Not a long term solution, but in the short term, some of the best pychoactive meds around.
I am sincerely glad you made it through okay. I have read the horror stories of protracted benzo withdrawal. This is coming from somebody who has been through full blown opiate withdrawal before, and despite how agonizing that was (so painful, you can't even imagine it unless you've lived it) I was always deathly afraid of (and thankfull that it wasn't) benzos because of what I knew about them.
I can't beleive the irresponsiblity of doctors who let that happen to a patient. Some doctors are just plain ignorant about the drugs they give.
Hope that you're feeling better now, and I wish you the best, I honestly do. Even though opiates is a whole different ball game, I know what it's like to feel something that there are just no words to describe and nobody could even come close to understanding unless they'd lived it.
And with opiates you start to feel better in a few days, I shudder to think of going through something like that for MONTHS.
It's no picnic living with her and my gyn. gave me ativan this summer - a fifteen pill Rx with half left. My sister is at the point that she can hide her own Easter eggs. We used to be able to have discussions, but her train of thought is constantly derailed these days.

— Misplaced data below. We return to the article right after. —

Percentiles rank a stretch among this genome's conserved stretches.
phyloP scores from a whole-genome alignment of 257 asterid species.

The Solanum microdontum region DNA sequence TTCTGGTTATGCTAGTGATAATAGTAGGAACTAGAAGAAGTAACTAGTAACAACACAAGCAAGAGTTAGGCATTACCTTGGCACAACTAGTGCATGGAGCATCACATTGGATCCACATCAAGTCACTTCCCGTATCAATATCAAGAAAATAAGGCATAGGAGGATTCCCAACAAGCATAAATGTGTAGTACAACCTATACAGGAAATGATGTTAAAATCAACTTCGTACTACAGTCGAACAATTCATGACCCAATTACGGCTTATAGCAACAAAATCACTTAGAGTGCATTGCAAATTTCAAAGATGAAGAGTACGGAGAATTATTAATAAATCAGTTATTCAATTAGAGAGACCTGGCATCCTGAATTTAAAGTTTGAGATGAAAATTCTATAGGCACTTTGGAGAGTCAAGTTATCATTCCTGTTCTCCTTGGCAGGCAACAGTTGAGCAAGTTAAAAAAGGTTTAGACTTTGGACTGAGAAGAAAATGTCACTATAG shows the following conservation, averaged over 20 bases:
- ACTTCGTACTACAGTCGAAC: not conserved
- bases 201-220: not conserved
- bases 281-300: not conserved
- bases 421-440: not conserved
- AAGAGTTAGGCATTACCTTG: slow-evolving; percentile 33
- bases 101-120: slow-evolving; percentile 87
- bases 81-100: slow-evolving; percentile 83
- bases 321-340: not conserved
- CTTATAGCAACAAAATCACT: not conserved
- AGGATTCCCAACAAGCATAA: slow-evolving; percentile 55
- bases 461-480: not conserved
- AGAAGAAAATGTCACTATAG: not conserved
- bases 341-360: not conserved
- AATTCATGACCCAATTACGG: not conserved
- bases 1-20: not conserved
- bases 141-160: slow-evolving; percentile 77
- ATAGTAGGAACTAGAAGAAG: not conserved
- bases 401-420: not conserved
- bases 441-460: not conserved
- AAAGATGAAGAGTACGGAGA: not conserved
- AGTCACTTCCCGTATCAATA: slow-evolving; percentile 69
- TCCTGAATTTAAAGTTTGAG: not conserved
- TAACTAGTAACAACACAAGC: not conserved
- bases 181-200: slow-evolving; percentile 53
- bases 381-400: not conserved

What do you think, is it possible the benzo drugs are contributing to her anxiety? And what would be the alternative, since without the drugs she's self destructive?
thanks Bones......and opiates are recognized as the 2nd worse wd......but you are right......it was months of agony, I couldn't walk around the block for 10 months, and it took me 18 months to go back to the gym (and I was a natural bodybuilder)....I'm glad you realize the horrors of this sh**. I don't blame those that haven't lived it but like you said, it makes other withdrawls look like a day at the beach.....and it can go on for months and years cause the central nervous system is the slowest healing in the body....I am 90% now and thanks........I appreciate it, but it took alot of work on my part to get her, and yes, I blame the drug companies and the idiot doctors who throw pills out and not tell anyone about the risks......glad you made it too........
How much valium were you taking and how long had you been on it before you tried to withdraw?